One thing that makes Motherwell tops so unique is the colours, claret and amber, which they have been using since 1913 as only a handful of teams surprisingly use, with AS Roma and Bradford City AFC being the most notable few.

This warm up top was first showcased as Motherwell lifted the Scottish Cup at the end of the 90-91 season and would be used throughout the well’s 91-92 campaign featuring the S.F.A. Cup Winners embroidery along with Admiral branding on the front, back and zip.


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Club Tops European

Paul Lambert – Borussia Dortmund 96′

Scottish midfielder Paul Lambert grew up in Glasgow where he would sign his first professional contract with St Mirren. Lambert would go on to make over two hundred appearances for St Mirren, helping them lift the Scottish Cup in 1987 before making a switch to Motherwell for £250,000.

In his time at Fir Park, Lambert would make one hundred and three appearances over three seasons with four starts in the 94/95 UEFA Cup, after the Well finished third in the league under Alex McLeish, where they were drawn against Faroese side HB Torshavn and more notably German side Borussia Dortmund.

Lambert would leave Motherwell at the end of his contract in the 95/96 season and move to Borussia Dortmund which would be a massive coup for Die Borussen as they would win the UEFA Champions League, eliminating notable opponents such as Auxerre in the quarter finals, Manchester United in the semi-finals and finally Juventus in the final where Dortmund would lift the trophy after a convincing 3-1 victory.

Credit –
https://www.90min.com/posts/3929891-7-british-players-who-succeeded-when-playing-abroad

After just over a year in Germany, Lambert would return to Scotland with a two-million-pound bid coming from Celtic in November 1997. Leaving in November was no issue due to transfer windows not being made compulsory until the 2002-03 season. He would end up playing for the Glasgow side for a total of seven seasons, winning two Scottish Cups, two League Cups and four Scottish Premier League titles. Lambert would also captain his side to the 2003 UEFA Cup Final, losing to a very talented Jose Mourinho Porto team who would go on to lift the Champions League the following season.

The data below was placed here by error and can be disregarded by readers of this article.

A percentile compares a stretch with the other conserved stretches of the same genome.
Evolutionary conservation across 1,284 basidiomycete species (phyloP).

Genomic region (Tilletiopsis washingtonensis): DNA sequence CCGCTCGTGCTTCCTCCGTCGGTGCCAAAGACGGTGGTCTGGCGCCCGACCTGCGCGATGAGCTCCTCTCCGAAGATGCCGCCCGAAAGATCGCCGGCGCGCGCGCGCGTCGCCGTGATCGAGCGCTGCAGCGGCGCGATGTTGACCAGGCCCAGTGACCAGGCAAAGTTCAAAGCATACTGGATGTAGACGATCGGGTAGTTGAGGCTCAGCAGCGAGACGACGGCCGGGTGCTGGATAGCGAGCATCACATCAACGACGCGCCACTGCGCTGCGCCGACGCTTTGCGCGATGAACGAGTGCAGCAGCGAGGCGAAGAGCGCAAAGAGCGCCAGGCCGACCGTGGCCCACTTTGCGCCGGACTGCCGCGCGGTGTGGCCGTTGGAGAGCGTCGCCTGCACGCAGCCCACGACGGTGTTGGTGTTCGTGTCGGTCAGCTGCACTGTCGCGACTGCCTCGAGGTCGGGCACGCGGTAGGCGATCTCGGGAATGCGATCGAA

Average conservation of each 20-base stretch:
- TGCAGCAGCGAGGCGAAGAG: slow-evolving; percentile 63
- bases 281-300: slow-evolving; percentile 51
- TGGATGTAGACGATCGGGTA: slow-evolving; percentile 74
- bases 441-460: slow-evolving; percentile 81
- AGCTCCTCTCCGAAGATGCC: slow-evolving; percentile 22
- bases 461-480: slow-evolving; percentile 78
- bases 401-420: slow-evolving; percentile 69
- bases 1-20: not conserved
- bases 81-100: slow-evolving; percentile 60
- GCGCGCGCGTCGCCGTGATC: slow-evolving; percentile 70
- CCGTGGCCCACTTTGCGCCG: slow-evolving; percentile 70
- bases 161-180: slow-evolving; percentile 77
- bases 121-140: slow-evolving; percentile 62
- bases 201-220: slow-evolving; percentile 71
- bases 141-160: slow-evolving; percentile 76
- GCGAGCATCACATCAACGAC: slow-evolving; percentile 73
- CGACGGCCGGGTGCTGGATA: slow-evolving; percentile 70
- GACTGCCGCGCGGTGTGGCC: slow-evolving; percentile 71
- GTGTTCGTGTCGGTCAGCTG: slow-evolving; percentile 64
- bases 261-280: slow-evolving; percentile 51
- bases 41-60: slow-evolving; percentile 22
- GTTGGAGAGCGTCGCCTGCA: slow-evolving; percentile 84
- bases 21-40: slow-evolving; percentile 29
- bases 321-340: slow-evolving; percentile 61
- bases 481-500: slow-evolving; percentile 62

This jersey is from Lambert’s second season at the Westfalenstadion where their only trophy would be the Inter-continental Cup, now known as the FIFA Club World Cup. A disappointing league campaignwould see Dortmund finish tenth in the Bundesliga as FC Kaiserslautern lifted their fourth top division title. They were without Lambert for most of this campaign after Lambert left for Scotland. Dortmund also lost the Super Cup to the Winner of the Cup Winners’ Cup, Barcelona, 3-1 on aggregate. They would also be beaten by the other Spanish League giants Real Madrid 2-0 in the semi-finals of the Champions League, Real Madrid would go on to lift the trophy.

While that season may not have been a success for Borussia Dortmund, this jersey is a masterstroke from Nike, mainly due to the yellow and black that makesthis Dortmund kit so instantly recognisable but also from just how simple the kit is. Mainly down to the thin white stripe under the collar neatly separating the black and bold yellow. The black, yellow and grey trim around the collar is also copied around both sleeves with the same grey at the front of the neck forming a ‘Y’ shape keeping everything coordinated and overall a beautiful kit with a beautiful history.


1 2 5 7 9 11 14 1970's 1990's 2000's Adidas Admiral Australia Black Blue Borussia Dortmund Celtic Claret and Amber Croatian Diadora England English European Everton Germany Green Hummel International Ipswich Town Italian Macron Motherwell Netherlands Nike Orange Puma Rangers Red Scotland Scottish Umbro Wales White Xara Yellow